University announces American Indian plaza at stadium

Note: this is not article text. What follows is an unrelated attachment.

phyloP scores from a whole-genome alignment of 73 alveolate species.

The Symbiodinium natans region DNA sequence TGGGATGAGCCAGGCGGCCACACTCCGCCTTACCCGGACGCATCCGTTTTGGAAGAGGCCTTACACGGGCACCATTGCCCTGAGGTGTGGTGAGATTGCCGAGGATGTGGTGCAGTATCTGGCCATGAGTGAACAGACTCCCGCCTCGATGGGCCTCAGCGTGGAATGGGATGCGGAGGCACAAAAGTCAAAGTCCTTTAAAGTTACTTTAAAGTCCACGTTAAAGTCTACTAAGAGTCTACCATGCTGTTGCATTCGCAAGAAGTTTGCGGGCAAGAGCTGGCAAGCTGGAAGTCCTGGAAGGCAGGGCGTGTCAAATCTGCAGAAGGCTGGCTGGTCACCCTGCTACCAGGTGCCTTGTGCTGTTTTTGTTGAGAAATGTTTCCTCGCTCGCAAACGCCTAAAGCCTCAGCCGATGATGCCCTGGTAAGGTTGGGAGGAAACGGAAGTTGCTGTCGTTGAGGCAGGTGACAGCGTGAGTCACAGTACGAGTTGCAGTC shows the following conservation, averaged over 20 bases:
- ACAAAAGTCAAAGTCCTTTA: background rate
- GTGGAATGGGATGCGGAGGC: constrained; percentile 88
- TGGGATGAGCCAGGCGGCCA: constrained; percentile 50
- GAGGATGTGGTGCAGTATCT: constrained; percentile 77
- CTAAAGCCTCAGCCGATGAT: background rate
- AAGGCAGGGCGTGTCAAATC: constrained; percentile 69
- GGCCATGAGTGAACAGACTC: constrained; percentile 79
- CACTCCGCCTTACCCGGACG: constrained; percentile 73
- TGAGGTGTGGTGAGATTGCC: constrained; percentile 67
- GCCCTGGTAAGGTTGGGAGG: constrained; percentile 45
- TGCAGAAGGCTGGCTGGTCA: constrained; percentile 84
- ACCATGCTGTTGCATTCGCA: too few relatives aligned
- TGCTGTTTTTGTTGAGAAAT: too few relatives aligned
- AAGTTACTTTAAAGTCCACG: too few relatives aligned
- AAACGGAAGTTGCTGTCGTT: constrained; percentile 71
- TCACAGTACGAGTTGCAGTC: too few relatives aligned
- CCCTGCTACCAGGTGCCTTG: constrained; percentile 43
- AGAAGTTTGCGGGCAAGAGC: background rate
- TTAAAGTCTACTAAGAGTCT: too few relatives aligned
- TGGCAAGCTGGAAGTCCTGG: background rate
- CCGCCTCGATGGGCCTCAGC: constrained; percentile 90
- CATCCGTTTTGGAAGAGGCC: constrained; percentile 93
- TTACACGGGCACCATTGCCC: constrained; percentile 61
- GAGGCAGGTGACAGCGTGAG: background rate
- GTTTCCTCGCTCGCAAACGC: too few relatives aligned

University officials announced the design for the Minnesota Tribal Nations Plaza at TCF Bank Stadium Monday. The Minnesota Tribal Nations Plaza is a result of a $12 million gift from the Shakopee Mdewakanton Dakota Community âÄî the largest private donation ever received by Gophers athletics . The plaza will feature 11 âÄúsky markers,âÄù representing each of the stateâÄôs American Indian tribes. After pledging $10 million in October 2007 toward the stadium, the Shakopee Mdewakanton Dakota received naming and design rights for the plaza. The community has since announced an additional $2 million for plaza improvements . Located in the largest and most central entrance to the stadium, the 18-foot sky markers will include tribal flags, images and educational facts . Associate Athletics Director Phil Esten said the University will work with the tribes individually to design the markers. The incorporation of information and images from American Indian history will be part of the design, he said. âÄúAs people pass through the plaza, theyâÄôre going to have the opportunity to stop and engage with these sky markers and learn about the history of each of the individual tribes,âÄù Esten said. The plazaâÄôs name was approved at the UniversityâÄôs Board of Regents Sept. 12 meeting. Regents chairwoman Patricia Simmons said the plaza will be a place people can learn from. In addition to its October donation, the Shakopee Mdewakanton Dakota contributed $2.5 million for a scholarship endowment, which the University will match. American Indian students will be given preference for the scholarships. At the start of the 2007 school year, only 293 of the more than 32,000 undergraduates on campus were American Indians . The scholarship was a âÄúmassive giftâÄù on the part of the Shakopee Mdewakanton Dakota, American Indian Studies professor David Wilkins said. Prior to this donation, there was not enough scholarship support for American Indian students at the University, he said. âÄúThere is a presumption that because of gaming every native student is rolling in dollars, and thatâÄôs simply not the case,âÄù he said. âÄúOnly a handful of tribes really have substantial resources that have been produced by gaming.âÄù Wilkins said he hopes other tribes with similar resources will be willing to contribute with similar scholarship gifts. The Minnesota Tribal Nations Plaza is a step in the right direction, Wilkins said. He said the American Indian Studies department should have a presence in any opening ceremonies that are held.